The history section goes into detail as to what companies were involved with the design and building of the tank which I found very interesting. The technical detail data sheet was full of information which again for anyone with the skills could add realism to a model kit by scratch building parts that may have been over looked by the manufacturer. It then moves on to a more picture orientated publication with some great pictures of the tank from production and evaluation showing various views of the M36. If you are a modeller who likes to improve model kits by scratch building, then the drawn cut through section picture shows all the detail that you will need to achieve this.
Being a technical manual there are pictures showing different variants and displaying various parts of the tank (outside).
There are loads of pictures showing the tank in action during World War 2, some of these pictures provide great ideas for dioramas, with several pictures in the snow showing the harsh winter of 1944/1945. One of the pictures I found fascinating was two of the M36 Tank destroyers of the 9th U.S. Army just crossing the Rhine in LCM (landing craft Mechanized) near Wesel Germany, 6th of April 1945.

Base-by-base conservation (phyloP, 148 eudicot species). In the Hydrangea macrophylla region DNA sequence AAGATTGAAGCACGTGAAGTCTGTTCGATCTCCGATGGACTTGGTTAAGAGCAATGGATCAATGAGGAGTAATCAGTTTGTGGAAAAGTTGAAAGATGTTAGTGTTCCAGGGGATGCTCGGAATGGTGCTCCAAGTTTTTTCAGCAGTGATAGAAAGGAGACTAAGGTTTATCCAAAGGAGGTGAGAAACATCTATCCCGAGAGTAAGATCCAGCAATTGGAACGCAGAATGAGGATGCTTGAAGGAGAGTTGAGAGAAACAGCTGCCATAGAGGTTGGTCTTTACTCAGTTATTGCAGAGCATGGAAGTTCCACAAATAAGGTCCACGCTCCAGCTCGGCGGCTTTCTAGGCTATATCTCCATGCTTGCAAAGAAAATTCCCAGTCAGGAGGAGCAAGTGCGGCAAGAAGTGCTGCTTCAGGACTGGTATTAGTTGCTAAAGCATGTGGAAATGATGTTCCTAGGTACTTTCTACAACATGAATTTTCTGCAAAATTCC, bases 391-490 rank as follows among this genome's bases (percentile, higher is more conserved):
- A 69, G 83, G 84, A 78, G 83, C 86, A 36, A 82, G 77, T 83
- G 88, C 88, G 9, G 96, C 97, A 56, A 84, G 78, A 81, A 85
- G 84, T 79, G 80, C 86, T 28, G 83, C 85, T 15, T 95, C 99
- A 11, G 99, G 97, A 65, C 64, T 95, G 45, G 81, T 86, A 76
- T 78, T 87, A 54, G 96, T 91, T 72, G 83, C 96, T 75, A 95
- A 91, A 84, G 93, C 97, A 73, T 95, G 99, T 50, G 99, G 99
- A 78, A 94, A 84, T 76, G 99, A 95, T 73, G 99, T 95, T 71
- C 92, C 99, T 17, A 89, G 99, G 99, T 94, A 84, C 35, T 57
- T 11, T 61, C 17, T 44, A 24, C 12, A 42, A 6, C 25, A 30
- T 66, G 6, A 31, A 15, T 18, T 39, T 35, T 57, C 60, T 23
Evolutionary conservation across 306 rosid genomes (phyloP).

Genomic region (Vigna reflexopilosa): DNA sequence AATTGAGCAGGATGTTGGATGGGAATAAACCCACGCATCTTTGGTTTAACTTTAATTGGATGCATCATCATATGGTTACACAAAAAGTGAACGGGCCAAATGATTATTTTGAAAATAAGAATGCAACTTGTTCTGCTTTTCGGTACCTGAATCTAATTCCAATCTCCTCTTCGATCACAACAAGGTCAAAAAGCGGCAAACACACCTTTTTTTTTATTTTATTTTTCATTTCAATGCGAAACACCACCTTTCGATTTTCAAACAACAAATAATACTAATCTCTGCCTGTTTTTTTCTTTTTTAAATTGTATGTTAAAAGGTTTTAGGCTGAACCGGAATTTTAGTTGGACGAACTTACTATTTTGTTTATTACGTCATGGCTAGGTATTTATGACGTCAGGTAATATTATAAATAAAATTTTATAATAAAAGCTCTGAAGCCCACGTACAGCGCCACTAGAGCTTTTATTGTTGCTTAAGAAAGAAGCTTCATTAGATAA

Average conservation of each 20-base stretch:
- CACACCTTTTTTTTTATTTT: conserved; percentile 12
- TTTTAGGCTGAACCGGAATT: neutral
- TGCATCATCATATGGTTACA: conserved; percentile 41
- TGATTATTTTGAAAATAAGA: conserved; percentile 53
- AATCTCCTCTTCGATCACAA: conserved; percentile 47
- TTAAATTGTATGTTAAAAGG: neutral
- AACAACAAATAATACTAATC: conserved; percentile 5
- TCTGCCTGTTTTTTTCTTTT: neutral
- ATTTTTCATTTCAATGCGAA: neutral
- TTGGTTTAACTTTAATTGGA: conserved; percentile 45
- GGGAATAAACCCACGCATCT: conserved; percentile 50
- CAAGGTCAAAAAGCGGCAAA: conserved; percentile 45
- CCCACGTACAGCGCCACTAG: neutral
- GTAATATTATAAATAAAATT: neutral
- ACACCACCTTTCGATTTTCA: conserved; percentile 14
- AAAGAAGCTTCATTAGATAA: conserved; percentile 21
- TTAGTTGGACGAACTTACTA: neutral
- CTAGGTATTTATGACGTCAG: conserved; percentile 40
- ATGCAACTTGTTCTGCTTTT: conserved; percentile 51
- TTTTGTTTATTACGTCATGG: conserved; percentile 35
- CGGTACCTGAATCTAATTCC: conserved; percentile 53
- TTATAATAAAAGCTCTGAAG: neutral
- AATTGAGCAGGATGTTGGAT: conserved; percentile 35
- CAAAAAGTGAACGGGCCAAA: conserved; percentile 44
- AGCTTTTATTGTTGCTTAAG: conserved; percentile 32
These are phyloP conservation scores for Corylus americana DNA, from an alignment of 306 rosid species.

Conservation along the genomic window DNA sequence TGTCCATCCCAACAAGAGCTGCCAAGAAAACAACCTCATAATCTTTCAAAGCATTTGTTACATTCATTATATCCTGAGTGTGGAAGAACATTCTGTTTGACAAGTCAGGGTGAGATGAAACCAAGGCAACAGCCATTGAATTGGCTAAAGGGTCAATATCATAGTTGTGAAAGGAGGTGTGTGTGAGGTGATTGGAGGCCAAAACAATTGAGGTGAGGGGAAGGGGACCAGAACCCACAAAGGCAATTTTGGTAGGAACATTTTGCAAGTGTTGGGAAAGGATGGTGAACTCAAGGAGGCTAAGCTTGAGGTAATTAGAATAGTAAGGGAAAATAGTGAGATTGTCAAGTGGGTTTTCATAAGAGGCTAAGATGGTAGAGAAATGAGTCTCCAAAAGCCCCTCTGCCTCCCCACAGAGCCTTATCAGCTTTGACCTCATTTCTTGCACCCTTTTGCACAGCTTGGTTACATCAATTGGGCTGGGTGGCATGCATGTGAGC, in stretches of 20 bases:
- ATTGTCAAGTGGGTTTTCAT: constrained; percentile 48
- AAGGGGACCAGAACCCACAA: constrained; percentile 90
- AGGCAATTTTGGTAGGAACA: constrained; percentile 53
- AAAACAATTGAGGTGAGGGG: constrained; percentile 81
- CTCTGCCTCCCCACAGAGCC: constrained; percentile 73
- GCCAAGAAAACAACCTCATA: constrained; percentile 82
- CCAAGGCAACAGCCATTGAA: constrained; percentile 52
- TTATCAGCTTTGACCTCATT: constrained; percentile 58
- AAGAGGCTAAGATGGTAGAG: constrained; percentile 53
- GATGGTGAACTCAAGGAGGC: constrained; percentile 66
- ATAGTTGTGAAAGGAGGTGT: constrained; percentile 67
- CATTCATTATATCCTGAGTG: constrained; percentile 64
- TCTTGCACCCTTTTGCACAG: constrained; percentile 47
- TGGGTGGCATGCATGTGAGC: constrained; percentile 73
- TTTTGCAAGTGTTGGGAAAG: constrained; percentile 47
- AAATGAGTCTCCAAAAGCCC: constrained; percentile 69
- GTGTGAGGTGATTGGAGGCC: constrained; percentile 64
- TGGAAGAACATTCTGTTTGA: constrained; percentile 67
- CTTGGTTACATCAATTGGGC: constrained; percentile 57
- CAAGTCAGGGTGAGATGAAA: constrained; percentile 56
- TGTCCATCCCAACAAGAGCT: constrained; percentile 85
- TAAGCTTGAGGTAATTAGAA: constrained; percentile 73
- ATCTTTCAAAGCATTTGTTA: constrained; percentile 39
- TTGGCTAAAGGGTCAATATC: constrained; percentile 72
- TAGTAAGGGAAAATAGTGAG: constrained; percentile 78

The book shows some mishaps where some of the tanks had rolled over slipping down an embankment before rolling over, fortunately a second M36 was at hand using a couple of steel cables to rectify it and put it back on its tracks.
Some of the damaged tanks that could not be repaired were put to use in various forms, including one picture of one being changed into a prime mover and towing a large trailer with an armoured caterpillar D7 on it. Another picture depicts a couple of M19 tank transporters that have been disabled by mines somewhere in Germany in 1945 and there M36 tanks were fine and were parked in the woods next to the road where the mines were laid.